A romantic garden that has survived the ages

Let's go back in time. At the end of the 18th and the beginning of the 19th century, the art of gardening was in full mutation.
Landscape gardeners turned away from the rectilinear designs of French gardens to English or romantic gardens, skilfully orchestrated by man to provoke emotions and a surprise effect during the walk through remarkable trees, dense copses, grottoes, small bridges or kiosks.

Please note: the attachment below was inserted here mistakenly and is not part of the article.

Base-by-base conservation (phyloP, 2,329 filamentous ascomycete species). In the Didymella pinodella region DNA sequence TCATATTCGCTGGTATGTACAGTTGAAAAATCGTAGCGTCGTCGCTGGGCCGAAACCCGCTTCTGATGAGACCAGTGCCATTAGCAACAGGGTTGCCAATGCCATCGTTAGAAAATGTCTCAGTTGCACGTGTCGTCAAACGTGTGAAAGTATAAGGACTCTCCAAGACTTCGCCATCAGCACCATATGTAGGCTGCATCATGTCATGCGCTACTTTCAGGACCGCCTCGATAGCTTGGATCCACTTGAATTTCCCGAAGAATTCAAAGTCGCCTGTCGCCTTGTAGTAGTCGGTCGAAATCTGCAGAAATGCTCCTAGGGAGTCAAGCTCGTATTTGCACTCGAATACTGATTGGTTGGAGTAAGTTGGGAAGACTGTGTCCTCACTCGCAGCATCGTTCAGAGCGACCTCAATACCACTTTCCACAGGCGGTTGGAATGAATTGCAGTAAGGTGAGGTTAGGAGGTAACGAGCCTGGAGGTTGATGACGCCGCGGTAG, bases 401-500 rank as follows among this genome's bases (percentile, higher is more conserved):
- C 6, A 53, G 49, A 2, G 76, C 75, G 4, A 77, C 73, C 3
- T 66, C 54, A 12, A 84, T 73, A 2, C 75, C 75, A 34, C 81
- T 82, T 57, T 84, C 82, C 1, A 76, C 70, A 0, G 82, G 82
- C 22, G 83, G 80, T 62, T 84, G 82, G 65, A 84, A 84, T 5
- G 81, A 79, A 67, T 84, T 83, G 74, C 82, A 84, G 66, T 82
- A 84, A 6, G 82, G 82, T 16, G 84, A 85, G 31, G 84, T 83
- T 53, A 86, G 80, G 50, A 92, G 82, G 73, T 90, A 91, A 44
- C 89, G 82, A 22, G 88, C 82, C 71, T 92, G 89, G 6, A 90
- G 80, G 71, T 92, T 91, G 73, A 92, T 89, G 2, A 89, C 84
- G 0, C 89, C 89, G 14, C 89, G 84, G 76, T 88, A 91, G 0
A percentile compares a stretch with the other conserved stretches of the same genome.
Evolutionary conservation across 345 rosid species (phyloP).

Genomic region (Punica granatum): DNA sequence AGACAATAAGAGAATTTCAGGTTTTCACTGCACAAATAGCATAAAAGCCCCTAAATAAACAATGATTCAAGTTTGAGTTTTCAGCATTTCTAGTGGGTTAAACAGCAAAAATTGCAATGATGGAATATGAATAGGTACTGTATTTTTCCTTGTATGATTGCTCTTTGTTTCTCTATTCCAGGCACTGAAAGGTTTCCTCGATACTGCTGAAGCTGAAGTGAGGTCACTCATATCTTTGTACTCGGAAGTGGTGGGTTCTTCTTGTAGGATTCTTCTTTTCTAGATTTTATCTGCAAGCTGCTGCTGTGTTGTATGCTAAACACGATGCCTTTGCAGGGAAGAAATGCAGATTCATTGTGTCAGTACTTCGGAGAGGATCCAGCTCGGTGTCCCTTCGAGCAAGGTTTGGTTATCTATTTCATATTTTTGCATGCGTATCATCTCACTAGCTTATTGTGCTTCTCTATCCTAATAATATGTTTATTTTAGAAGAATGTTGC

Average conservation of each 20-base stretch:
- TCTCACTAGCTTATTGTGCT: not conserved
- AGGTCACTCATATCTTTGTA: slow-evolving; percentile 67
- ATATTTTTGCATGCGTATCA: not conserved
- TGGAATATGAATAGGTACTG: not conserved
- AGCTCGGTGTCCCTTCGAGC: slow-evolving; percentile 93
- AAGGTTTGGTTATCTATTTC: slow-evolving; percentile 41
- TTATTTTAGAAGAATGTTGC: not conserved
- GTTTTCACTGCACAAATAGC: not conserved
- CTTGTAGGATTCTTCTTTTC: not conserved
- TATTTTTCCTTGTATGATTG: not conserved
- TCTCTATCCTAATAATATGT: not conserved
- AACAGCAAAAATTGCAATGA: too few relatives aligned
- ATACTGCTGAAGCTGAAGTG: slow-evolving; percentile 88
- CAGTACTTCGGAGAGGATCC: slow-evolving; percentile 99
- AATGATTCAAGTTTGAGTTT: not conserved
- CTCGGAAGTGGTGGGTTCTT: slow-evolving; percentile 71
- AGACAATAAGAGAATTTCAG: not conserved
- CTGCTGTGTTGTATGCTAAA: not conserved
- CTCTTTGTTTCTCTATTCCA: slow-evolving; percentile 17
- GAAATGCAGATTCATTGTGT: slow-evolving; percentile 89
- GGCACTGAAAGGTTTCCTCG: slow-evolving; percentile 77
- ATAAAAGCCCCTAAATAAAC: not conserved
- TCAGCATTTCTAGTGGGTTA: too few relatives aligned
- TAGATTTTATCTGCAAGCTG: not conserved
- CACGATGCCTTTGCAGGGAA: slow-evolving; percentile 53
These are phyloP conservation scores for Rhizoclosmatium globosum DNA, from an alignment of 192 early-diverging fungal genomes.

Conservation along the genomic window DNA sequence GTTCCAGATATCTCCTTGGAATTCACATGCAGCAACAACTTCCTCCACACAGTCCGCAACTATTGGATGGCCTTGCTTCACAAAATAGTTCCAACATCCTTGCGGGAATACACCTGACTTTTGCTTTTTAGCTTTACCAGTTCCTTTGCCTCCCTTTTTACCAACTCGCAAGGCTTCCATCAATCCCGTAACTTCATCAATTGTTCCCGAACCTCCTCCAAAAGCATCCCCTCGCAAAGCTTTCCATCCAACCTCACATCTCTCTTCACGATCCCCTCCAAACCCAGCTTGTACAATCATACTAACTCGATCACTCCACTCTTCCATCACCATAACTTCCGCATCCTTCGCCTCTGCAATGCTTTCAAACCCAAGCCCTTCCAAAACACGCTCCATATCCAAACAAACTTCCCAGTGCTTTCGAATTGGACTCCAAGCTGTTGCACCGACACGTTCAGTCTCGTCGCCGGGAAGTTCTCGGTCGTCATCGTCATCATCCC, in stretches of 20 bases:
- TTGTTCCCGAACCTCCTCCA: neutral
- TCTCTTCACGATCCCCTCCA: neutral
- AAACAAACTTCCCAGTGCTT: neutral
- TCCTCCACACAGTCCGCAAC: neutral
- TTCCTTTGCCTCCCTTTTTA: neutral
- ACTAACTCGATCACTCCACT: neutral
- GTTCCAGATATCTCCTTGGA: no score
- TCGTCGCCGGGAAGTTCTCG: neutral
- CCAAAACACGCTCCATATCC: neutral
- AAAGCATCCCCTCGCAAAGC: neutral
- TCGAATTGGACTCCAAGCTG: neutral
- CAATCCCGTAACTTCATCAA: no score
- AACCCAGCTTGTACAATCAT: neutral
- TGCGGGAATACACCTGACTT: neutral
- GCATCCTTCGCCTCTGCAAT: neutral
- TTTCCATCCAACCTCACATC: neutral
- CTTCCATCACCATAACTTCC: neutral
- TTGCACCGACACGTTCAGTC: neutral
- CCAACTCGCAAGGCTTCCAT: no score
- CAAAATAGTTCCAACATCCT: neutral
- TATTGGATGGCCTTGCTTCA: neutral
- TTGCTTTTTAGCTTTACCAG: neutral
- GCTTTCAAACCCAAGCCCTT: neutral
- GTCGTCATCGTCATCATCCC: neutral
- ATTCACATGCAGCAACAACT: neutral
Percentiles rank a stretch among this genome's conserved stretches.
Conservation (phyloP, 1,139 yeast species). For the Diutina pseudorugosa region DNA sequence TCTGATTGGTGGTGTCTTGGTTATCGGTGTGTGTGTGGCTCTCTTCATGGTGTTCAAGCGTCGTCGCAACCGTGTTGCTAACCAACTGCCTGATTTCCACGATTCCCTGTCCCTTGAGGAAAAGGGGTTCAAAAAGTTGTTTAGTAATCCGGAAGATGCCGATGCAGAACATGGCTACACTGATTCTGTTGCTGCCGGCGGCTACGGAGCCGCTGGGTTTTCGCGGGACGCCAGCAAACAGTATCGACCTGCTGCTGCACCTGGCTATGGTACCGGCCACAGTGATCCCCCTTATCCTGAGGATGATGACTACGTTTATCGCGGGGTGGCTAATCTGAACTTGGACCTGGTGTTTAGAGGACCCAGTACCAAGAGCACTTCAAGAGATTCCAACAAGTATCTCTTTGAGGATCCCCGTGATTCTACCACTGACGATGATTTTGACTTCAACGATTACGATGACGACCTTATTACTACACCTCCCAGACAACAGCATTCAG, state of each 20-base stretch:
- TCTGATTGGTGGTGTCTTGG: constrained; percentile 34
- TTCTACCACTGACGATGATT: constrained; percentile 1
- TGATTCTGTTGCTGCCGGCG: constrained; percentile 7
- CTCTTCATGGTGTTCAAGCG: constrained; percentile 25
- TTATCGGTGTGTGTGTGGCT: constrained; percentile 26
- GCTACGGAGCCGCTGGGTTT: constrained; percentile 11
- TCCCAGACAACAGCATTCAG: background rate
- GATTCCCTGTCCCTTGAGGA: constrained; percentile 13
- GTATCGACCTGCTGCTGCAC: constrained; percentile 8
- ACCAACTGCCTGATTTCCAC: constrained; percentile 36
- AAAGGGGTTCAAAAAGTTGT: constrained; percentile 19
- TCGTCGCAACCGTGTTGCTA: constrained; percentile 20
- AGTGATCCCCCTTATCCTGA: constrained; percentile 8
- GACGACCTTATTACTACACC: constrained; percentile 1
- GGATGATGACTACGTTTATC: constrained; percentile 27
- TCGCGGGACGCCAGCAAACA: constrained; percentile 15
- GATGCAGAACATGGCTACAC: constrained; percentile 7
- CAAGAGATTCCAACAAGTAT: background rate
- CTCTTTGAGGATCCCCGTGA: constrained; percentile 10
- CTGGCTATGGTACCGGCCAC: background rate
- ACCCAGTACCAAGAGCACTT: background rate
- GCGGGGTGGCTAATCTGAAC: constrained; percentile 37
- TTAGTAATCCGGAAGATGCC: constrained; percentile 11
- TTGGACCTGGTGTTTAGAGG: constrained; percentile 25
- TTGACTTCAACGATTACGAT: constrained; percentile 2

At the end of the 18th century, Jacques Berthault acquired 28 hectares of land at Les Fontaines. His son, Louis Martin Berthault, architect, decorator and above all landscape designer (notably for Empress Eugenie) transformed it into a romantic garden, whose freshness and soul can still be seen today.
More than 200 years later, you can still walk around the pond, admire the islands, take the footbridges and discover the caves.
While on Campus, take a moment to walk these winding paths, discover the remaining traces of Berthault's romantic garden, and enjoy the natural surroundings and charm.